Hatcheries are a miserable failure on all counts. they do not provide anything of value to society. that cannot be obtained in other ways.

    here is what they provide.

    1. low quality fishing experiences
    2. increased pollution
    3. fights among anglers
    4. a false sense of achievement in fish restoration
    5. a tiny false economy
    6. support for a commercial fishing fleet that should be at the bottom of the ocean
    7. lawsuits because the agencies running them refuse to follow the law.


    salmon and steelhead hatcheries are greed plan and simple nothing more nothing less. The state of Washington would be a better place without them. We could put the money into actually doing something good.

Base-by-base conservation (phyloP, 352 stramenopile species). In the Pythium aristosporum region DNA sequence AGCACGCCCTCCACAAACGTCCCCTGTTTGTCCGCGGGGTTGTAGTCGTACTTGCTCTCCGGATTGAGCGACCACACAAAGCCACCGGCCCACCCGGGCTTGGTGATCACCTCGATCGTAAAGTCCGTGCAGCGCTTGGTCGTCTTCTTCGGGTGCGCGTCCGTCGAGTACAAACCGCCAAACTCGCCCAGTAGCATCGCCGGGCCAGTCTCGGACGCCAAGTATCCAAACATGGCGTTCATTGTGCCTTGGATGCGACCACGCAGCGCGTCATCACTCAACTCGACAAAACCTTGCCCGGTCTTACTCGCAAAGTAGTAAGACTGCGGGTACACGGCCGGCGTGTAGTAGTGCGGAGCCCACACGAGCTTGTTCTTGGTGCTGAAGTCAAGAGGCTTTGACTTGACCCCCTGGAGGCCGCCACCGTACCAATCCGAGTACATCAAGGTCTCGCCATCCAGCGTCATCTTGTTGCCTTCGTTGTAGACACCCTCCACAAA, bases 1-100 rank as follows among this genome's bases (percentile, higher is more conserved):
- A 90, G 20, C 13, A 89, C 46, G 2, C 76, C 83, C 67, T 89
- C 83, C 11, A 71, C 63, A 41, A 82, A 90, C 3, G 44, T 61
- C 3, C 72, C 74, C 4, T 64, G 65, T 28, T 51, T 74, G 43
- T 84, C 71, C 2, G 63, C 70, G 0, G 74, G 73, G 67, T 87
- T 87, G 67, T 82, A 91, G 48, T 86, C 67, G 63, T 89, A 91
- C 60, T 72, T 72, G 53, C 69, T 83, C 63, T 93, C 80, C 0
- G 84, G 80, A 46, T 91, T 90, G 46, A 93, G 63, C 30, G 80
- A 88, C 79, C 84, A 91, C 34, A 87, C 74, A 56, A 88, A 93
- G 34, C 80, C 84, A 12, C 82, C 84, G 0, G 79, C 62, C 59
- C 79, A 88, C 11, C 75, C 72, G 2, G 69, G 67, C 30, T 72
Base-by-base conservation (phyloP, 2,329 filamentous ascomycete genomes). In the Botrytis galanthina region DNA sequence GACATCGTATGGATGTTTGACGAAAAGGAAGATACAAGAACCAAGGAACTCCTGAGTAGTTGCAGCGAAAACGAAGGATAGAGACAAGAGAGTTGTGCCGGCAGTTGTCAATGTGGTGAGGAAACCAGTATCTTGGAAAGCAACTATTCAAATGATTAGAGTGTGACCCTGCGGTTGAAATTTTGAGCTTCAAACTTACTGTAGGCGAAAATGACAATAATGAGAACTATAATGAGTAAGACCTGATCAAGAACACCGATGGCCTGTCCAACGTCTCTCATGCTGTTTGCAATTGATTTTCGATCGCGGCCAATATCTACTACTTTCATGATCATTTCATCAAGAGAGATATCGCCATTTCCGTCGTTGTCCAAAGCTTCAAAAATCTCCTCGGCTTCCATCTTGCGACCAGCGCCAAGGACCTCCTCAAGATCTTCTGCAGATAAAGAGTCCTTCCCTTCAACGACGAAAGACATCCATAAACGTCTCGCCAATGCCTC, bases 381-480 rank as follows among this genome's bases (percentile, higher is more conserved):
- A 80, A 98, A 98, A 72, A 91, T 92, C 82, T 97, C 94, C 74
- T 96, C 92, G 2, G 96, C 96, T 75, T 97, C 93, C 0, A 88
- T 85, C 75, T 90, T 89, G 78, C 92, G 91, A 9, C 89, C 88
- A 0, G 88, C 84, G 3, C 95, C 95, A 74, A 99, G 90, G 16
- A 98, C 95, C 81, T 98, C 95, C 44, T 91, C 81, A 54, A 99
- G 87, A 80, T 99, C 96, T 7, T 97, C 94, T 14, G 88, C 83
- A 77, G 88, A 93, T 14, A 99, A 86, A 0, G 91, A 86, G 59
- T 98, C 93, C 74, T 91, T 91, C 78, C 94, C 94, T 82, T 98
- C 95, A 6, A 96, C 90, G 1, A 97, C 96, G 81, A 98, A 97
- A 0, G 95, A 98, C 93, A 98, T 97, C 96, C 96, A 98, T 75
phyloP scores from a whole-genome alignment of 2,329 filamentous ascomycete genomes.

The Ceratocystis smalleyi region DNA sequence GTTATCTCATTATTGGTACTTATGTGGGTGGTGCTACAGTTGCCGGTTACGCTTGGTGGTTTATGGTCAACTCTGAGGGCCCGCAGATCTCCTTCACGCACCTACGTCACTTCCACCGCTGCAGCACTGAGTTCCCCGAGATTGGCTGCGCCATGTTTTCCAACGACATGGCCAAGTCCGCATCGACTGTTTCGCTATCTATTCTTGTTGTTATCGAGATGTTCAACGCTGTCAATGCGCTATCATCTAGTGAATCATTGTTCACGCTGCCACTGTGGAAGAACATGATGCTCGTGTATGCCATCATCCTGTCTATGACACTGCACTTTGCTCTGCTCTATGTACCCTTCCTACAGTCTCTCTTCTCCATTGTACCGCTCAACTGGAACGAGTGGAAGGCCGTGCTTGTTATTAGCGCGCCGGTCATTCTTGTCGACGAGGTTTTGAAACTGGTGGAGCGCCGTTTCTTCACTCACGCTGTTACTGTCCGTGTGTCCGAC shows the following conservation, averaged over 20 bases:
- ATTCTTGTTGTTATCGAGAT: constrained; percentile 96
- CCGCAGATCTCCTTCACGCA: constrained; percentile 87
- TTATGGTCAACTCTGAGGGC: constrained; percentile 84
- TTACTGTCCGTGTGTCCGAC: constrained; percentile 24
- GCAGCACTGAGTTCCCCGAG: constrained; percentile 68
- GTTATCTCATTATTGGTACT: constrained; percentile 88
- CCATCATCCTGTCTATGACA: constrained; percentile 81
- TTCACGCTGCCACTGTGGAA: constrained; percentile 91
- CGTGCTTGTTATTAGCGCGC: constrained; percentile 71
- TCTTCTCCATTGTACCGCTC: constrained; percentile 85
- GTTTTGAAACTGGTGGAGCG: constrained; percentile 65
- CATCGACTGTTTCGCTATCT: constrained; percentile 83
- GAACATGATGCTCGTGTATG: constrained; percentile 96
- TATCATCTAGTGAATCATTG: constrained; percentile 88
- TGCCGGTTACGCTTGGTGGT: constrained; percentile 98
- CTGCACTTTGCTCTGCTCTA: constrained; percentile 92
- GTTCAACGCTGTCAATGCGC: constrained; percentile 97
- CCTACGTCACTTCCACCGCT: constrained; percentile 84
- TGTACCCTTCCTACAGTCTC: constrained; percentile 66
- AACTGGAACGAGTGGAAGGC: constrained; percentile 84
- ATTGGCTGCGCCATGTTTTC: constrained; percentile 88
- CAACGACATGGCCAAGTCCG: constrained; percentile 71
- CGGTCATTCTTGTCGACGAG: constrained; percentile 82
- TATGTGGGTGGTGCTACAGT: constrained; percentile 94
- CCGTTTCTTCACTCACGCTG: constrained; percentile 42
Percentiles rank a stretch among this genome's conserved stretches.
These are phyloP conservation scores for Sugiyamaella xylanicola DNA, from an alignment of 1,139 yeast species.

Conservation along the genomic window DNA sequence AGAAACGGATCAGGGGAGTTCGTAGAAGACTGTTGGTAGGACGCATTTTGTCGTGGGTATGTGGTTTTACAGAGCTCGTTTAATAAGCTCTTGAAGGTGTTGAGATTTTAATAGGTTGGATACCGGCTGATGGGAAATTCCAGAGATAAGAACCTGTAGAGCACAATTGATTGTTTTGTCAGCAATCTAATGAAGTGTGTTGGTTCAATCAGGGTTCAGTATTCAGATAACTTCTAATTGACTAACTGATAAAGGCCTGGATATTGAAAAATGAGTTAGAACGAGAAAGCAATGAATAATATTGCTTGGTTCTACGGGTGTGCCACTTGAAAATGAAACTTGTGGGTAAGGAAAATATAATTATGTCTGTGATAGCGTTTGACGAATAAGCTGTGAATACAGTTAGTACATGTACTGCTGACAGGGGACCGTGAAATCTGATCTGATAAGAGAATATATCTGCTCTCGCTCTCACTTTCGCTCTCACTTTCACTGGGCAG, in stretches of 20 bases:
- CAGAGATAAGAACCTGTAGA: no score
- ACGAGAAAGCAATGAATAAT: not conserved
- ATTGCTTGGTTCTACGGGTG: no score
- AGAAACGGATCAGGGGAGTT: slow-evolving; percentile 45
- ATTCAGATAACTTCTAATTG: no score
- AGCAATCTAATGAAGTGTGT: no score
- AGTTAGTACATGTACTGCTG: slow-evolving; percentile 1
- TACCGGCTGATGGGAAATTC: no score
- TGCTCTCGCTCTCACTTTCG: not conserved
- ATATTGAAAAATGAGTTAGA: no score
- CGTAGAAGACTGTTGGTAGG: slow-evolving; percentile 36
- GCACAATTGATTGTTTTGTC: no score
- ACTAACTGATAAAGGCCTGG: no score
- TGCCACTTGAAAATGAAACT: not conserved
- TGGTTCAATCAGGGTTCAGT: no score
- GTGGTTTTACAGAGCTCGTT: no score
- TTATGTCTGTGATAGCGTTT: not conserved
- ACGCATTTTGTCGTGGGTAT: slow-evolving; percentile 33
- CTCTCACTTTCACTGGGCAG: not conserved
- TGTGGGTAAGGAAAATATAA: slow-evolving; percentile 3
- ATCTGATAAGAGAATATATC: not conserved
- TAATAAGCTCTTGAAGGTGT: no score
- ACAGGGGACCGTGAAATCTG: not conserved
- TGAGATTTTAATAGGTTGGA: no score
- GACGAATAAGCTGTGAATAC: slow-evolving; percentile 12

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  5. stilly stalker

    stilly stalker Tuna sniffer

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    what do you consider #1?
     
  6. Chris Johnson

    Chris Johnson Member: Native Fish Society

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    I consider habitat restoration # 1

    Removing barriers to 25 mi. of stream would fall under that category.
     
  7. Rob Allen

    Rob Allen Active Member

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    Mt. Rainier will do that one day.. My St Helens did that to the Toutle and it worked perfectly as a steelhead restoration tactic... too bad we allowed greedy people to screw it up.